Down the years West Ham United have brought several players who are the wrong side of their apex to Upton Park, and then the London Stadium, in the hope they can extract the final few years out of their elite career.
More often than not this has failed to yield significant results, with the likes of Samir Nasri and Javier Hernandez being recent examples who come to mind, arriving and quietly leaving within the space of a couple of seasons. This is precisely why David Moyes should steer well clear of free agent John Obi Mikel, who has been linked with a return to London.
The former Chelsea midfielder left Turkish side Trabzonspor when the Covid-19 pandemic caused a halt to most European football aside from the Super Lig at that time, refusing to play for fears of his safety.
Just a couple months later the 33-year-old Nigerian is now reportedly in talks to join West Ham. While Mikel may boast a vast wealth of top-flight experience after spending 11 years at Stamford Bridge, having since played in China, been released by Middlesbrough in the Championship and featured in Turkey, there is strong evidence to suggest Mikel’s best is considerably behind him.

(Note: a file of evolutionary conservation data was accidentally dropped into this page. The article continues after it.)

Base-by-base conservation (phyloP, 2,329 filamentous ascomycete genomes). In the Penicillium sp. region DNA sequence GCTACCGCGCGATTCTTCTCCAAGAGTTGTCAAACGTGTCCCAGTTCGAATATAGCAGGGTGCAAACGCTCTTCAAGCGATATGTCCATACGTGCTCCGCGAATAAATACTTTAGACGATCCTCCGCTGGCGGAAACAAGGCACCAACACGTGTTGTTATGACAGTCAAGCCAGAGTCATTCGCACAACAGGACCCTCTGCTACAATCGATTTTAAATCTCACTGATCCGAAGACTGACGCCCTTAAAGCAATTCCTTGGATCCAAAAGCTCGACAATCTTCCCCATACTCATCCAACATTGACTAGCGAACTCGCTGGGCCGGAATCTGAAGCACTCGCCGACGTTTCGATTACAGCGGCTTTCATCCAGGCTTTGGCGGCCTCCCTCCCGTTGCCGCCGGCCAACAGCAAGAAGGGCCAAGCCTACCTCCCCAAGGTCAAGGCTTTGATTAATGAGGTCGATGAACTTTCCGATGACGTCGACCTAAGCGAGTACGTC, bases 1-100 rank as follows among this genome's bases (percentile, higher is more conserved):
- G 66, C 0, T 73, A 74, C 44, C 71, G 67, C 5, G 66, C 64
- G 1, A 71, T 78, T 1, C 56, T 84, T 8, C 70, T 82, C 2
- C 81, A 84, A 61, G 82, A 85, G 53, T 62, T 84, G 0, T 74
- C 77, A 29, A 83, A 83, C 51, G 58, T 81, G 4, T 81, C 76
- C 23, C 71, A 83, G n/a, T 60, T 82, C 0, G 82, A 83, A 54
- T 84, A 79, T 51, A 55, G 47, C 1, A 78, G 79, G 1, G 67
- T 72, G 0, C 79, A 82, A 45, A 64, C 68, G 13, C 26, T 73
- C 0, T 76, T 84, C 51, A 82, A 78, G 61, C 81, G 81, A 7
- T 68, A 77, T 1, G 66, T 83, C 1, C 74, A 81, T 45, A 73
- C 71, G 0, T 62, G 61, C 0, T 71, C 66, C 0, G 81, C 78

David Sullivan and David Gold have not been particularly frugal in the last couple of seasons, but the shock of the financial implications of relegation should cause the duo to seriously consider how they invest their money into West Ham.
At present, two of the clubs’ top earners are reportedly Andriy Yarmolenko and Jack Wilshere, taking home £115k and £100k-per-week respectively. The duo have featured a meager 21 times, 14 of which have been notched by the winger, combined in the top-flight this term due to recurring injuries, via WhoScored.
The Ukrainian forward can at least lay claim to having made an impact when he’s featured, scoring four while assisting once, but Wilshere’s impact this term has been negligible at best, with just 199 minutes in the Premier League, as per WhoScored.
So far this term, Mikel has missed 38 days of action with three injuries himself, but that should not be Moyes’ primary concern. The Nigerian operates as a holding midfielder and with Declan Rice and Tomas Soucek currently excelling in that role, and veteran Mark Noble deputising behind them, Mikel could slow the progress of what is a blossoming midfield partnership.
Other than his substantial experience there does not appear to be much West Ham could gain from the arrival of Mikel, even if he is available on a free transfer. There is a severe risk the ex-Chelsea midfielder could end up alongside Carlos Sanchez, who after securing a healthy pay packet of £50k-a-week without offering any substantial on-field influence, left the club last month just two years after arriving.